Dr. Li’s group utilizes first-principles density functional theory-based methods to couple with molecular dynamics, phase-field modeling, data science, AI/machine learning and experiments. The research spans from materials growth to property screening, from device simulation to materials informatics. Dr. Li’s group widely collaborates with national labs, industry and other universities, including Naval Research Laboratory (NRL), National Institute of Standards and Technology (NIST), Idaho National Lab (INL), Center for Advanced Energy Studies (CAES), Boeing, Brewer Science Inc. Dr. Li has received funding from DOE, ONR, NSF, NASA and NIST.
DNA-Templated Dye Aggregates for Quantum Entanglement and Quantum Information Applications
Various dyes are computationally screened using a combination of ab-initio, molecular dynamics and machine learning methods. We predict their ground state and excited state properties, reveal dye structure feature-property relationships to fundamentally understand quantum entanglement, and explore hydrophobicity and polarity effects on dyes for quantum coherent exciton devices.
Nuclear Materials and Sensor Devices
Ab-initio and molecular dynamics modeling techniques are applied to comprehensively study corrosion mechanism on UN surfaces (as shown in the figure below (left)). We derive design methods of stopping & preventing UN corrosion, and guide oxidation and mechanical testing of fuel materials conducted at BSU and INL.
To design high temperature irradiation resistant sensors for nuclear reactors, we combine ab-initio, molecular dynamics modeling, and Boltzmann Transport theory to predict the performance of various metals and alloys under extreme temperatures (as shown in the figure below (right)). Grain growth and fracture mechanism of sensor materials after heat treatment are also investigated with phase field modeling.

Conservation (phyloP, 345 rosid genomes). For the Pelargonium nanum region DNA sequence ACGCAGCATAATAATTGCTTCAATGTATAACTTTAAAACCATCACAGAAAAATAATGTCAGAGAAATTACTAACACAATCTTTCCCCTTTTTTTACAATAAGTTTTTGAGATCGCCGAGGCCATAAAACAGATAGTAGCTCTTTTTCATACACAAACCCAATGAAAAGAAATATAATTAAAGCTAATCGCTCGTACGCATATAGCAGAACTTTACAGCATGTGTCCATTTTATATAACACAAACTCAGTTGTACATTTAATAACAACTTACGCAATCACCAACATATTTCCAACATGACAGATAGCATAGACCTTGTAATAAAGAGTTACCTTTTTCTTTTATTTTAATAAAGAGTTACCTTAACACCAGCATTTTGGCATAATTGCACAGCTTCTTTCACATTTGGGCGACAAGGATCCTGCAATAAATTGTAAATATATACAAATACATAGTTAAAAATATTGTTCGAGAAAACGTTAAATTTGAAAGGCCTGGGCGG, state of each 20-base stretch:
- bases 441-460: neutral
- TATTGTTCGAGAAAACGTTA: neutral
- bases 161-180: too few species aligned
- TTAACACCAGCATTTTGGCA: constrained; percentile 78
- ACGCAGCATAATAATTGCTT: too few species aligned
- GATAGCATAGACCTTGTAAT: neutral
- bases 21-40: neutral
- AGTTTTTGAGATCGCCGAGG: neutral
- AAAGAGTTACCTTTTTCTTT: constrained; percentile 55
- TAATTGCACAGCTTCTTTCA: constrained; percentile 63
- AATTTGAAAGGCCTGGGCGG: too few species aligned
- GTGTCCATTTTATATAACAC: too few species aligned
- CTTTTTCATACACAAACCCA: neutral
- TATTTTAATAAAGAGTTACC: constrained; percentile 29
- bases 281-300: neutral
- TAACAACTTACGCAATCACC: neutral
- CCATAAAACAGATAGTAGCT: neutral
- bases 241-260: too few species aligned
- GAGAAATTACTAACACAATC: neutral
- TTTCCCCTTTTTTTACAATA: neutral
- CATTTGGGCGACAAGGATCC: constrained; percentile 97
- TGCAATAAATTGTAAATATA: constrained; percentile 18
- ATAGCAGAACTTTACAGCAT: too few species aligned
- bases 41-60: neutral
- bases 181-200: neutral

Low-Dimensional Materials Growth, Properties and Performance
We harness the power of low-dimensional materials data and advanced computational modeling techniques to reveal processing-structure-property-performance relationships. The projects include:
- Machine learning-assisted study of precursors and their interactions with substrates to guide materials synthesis
- Combined machine learning and thermodynamic calculations to design heterostructured materials for electronic applications
Carbon Capture and Storage
Porous materials are commonly used to capture and store carbon dioxide from air. Besides computational modeling, we leverage data science and machine learning to accelerate the multiscale modeling workflows for porous materials design.